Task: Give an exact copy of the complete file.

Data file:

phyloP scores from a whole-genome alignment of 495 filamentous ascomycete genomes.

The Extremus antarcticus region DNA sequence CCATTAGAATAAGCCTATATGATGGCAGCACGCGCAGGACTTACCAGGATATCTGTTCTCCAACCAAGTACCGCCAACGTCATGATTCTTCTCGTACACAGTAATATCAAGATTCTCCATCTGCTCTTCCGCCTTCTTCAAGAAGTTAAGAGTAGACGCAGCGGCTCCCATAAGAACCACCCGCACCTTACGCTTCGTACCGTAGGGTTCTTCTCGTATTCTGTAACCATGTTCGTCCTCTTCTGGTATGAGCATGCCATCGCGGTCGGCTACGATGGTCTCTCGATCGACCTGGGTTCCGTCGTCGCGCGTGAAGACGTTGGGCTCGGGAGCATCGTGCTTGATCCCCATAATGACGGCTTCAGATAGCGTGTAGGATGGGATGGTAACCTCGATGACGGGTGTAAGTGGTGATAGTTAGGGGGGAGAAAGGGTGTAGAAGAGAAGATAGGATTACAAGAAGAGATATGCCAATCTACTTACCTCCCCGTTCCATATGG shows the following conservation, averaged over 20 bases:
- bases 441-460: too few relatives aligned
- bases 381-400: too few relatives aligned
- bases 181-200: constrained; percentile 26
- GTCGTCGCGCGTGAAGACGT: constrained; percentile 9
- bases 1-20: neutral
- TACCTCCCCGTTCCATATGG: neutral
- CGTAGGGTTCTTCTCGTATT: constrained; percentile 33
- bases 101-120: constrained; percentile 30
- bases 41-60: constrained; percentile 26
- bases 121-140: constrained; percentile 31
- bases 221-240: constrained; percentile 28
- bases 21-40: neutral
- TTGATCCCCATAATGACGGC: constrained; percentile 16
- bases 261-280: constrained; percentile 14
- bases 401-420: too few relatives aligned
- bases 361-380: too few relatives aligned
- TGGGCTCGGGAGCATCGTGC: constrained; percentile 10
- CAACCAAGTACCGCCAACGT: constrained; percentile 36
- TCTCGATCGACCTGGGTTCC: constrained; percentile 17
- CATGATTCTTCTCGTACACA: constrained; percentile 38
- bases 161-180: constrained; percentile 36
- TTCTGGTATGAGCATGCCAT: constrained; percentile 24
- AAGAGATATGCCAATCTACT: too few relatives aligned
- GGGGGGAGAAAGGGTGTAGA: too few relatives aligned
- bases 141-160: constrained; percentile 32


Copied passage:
phyloP scores from a whole-genome alignment of 495 filamentous ascomycete genomes.

The Extremus antarcticus region DNA sequence CCATTAGAATAAGCCTATATGATGGCAGCACGCGCAGGACTTACCAGGATATCTGTTCTCCAACCAAGTACCGCCAACGTCATGATTCTTCTCGTACACAGTAATATCAAGATTCTCCATCTGCTCTTCCGCCTTCTTCAAGAAGTTAAGAGTAGACGCAGCGGCTCCCATAAGAACCACCCGCACCTTACGCTTCGTACCGTAGGGTTCTTCTCGTATTCTGTAACCATGTTCGTCCTCTTCTGGTATGAGCATGCCATCGCGGTCGGCTACGATGGTCTCTCGATCGACCTGGGTTCCGTCGTCGCGCGTGAAGACGTTGGGCTCGGGAGCATCGTGCTTGATCCCCATAATGACGGCTTCAGATAGCGTGTAGGATGGGATGGTAACCTCGATGACGGGTGTAAGTGGTGATAGTTAGGGGGGAGAAAGGGTGTAGAAGAGAAGATAGGATTACAAGAAGAGATATGCCAATCTACTTACCTCCCCGTTCCATATGG shows the following conservation, averaged over 20 bases:
- bases 441-460: too few relatives aligned
- bases 381-400: too few relatives aligned
- bases 181-200: constrained; percentile 26
- GTCGTCGCGCGTGAAGACGT: constrained; percentile 9
- bases 1-20: neutral
- TACCTCCCCGTTCCATATGG: neutral
- CGTAGGGTTCTTCTCGTATT: constrained; percentile 33
- bases 101-120: constrained; percentile 30
- bases 41-60: constrained; percentile 26
- bases 121-140: constrained; percentile 31
- bases 221-240: constrained; percentile 28
- bases 21-40: neutral
- TTGATCCCCATAATGACGGC: constrained; percentile 16
- bases 261-280: constrained; percentile 14
- bases 401-420: too few relatives aligned
- bases 361-380: too few relatives aligned
- TGGGCTCGGGAGCATCGTGC: constrained; percentile 10
- CAACCAAGTACCGCCAACGT: constrained; percentile 36
- TCTCGATCGACCTGGGTTCC: constrained; percentile 17
- CATGATTCTTCTCGTACACA: constrained; percentile 38
- bases 161-180: constrained; percentile 36
- TTCTGGTATGAGCATGCCAT: constrained; percentile 24
- AAGAGATATGCCAATCTACT: too few relatives aligned
- GGGGGGAGAAAGGGTGTAGA: too few relatives aligned
- bases 141-160: constrained; percentile 32